However, it is being kept under review, and news of it follows a similar option drawn up by officials to potentially target over-50s with another lockdown.
The minutes of the 48th meeting of the Sage scientists, held on July 23, state: ‘Although under-45s are at less risk from Covid-19, including lower risk of death, they are nonetheless at some risk and long-term sequelae (consequences) are not well understood.’
The document adds: ‘Around two-thirds of people in the UK live in a household which includes one or more individuals aged 45 and above. Any segmentation based on this age threshold would therefore affect most households.’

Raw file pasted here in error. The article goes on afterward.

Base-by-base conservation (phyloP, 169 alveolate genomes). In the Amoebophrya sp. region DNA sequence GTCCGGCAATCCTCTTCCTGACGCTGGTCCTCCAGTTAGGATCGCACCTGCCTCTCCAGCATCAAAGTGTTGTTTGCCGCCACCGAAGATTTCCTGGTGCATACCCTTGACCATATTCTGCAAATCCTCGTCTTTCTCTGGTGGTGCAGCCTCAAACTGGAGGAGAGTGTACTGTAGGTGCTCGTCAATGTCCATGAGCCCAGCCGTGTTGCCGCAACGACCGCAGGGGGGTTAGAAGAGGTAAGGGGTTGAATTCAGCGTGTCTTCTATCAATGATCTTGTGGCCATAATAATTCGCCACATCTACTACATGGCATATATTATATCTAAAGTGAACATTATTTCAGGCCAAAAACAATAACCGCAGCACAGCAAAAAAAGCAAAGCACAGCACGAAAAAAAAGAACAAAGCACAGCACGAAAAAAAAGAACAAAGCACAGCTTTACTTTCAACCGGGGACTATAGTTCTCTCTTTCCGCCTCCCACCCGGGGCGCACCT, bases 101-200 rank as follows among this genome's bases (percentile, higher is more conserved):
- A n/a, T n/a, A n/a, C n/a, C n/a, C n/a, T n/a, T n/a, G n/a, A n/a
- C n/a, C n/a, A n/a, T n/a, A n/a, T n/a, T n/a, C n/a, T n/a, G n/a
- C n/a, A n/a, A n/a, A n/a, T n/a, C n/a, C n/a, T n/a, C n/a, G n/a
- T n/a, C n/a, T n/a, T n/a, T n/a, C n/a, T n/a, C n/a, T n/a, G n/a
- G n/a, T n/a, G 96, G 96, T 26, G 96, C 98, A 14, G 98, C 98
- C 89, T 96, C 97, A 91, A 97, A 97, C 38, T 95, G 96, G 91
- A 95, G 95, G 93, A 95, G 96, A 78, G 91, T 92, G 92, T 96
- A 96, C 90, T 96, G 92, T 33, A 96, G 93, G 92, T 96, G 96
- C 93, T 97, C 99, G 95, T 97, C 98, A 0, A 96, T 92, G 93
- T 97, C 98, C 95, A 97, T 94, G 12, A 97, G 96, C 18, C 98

The ‘segmentation’ looked at would have involved those over 45 shielding, which early in the pandemic meant staying at home, and avoiding unnecessary contact with others.
Minutes from July 16 note there is likely to be ‘merit’ in segmenting society by age, particularly ‘to vulnerable people and those likely to have more contact with vulnerable people’.
It continues: ‘Data shows that people tend to have more contacts with others around their own age, but also have a significant number of contacts with those 20-30 years older and younger than themselves (likely to mainly be contacts between parents and children).
He told Sky News: ‘What is the science behind putting people out on the streets at 10pm, filling the tubes and buses?’
It comes as officers were this week spotted visiting London pubs to turf out drinkers at 10pm, after City of Westminster ‘fun police’ peered through letterboxes looking for lock-ins following the curfew.
Restrictions currently in place throughout England ban venues from being open after 10pm in a bid to slow the spread of Covid-19 infections.